Michigan’s top economic leaders today issued a series of findings that show the state is generally prepared to meet the demand for high-paying jobs with educated and skilled workers over the next three years, however, the ability to meet demand over the long-term is less certain.
“High-paying jobs — the ones that require more education and training — are going to continue growing in Michigan in the near term while low-skill, low-wage jobs are expected to contract,” says Doug Rothwell, president and CEO of Detroit-based Business Leaders for Michigan. “However, most of the jobs in Michigan are still low-skill and low-wage.”
Rothwell says annual openings for low-skill occupations currently outpace openings for high-skill jobs.
“This is going to change soon, however, as jobs requiring only a high school diploma are expected to drop by more than 19,000,” Rothwell says. “Conversely, jobs requiring an Associate’s degree or higher are expected to grow by 21,000 — the beginning of a trend that is going to grow exponentially in the years ahead.”
He says this ground shift in workforce needs will be accelerated by demographic trends, including an aging workforce, a shrinking talent pipeline, and low educational attainment.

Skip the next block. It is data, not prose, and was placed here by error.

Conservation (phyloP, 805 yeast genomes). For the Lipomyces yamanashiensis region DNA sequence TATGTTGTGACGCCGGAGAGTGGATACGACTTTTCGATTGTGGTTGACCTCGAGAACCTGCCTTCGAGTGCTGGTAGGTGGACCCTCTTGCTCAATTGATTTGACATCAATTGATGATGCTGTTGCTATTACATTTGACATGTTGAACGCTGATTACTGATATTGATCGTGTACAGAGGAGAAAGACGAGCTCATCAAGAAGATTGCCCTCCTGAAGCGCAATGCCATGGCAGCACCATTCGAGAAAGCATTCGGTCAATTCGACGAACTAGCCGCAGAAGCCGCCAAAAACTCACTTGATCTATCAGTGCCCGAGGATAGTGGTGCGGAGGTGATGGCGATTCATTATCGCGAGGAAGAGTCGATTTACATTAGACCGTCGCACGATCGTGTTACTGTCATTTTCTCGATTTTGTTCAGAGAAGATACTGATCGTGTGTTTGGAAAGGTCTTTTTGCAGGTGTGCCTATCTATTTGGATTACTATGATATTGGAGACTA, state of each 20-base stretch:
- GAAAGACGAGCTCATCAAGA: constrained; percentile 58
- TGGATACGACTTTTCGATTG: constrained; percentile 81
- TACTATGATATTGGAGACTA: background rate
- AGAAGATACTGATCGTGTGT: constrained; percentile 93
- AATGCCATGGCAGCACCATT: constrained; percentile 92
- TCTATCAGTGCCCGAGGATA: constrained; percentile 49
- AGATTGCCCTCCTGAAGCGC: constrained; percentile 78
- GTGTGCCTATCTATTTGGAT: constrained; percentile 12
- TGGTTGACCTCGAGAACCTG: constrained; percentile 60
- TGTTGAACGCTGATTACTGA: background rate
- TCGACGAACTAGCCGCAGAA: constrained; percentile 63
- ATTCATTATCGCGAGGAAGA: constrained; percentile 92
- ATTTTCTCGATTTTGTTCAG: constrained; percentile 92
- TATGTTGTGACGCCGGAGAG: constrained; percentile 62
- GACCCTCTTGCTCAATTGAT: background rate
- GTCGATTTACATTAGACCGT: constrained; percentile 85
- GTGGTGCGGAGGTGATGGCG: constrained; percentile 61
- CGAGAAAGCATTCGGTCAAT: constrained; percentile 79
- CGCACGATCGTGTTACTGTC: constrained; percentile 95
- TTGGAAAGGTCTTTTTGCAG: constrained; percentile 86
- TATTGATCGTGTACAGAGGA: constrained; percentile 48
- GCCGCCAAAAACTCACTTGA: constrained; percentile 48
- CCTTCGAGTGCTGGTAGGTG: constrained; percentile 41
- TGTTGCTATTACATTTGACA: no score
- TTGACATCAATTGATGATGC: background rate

“Michigan residents are 10th oldest in the nation,” Rothwell says. “Coupled with a declining population of K–12 students, a low percentage of 25–34 year olds, and continuing low educational attainment, we face a significant talent gap over the long term.”
Other key findings in the recent report include:
- In 2015, there were more than 4.5 million jobs in the state spread over 724 different occupations.
- Two-thirds of these jobs required a high school education or less and paid an average hourly wage of $17.68 – 19 percent below the statewide average.
- The average hourly wage for jobs requiring an Associate’s degree or higher paid an average hourly wage of $34.27, which was 58 percent more than the state average and nearly double the wage for jobs requiring a high school diploma or less.
- For high school graduates, the key to higher earnings is more training — the more you learn, the more you earn. Only 19 percent of openings that require no, short, moderate, or long-term training pay above the statewide average hourly wage. In contrast, 66 percent of openings that call for an apprenticeship exceed the state average.
Supply shortages over the next few years span all levels of education and training and both STEM and non-STEM disciplines.
Rothwell says many of his organization’s initiatives are aimed at addressing this projected shortfall.
“We are eager to continue partnering with state and local leaders to help implement the Building a New Michigan Plan,” Rothwell says. “The future success of each and every Michigan worker is dependent upon our efforts to compete, invest and grow in ways that make sense.”
To view the full report, click here.
Business Leaders for Michigan is composed exclusively of the chairpersons, CEOs or most senior executives of state’s largest companies and universities.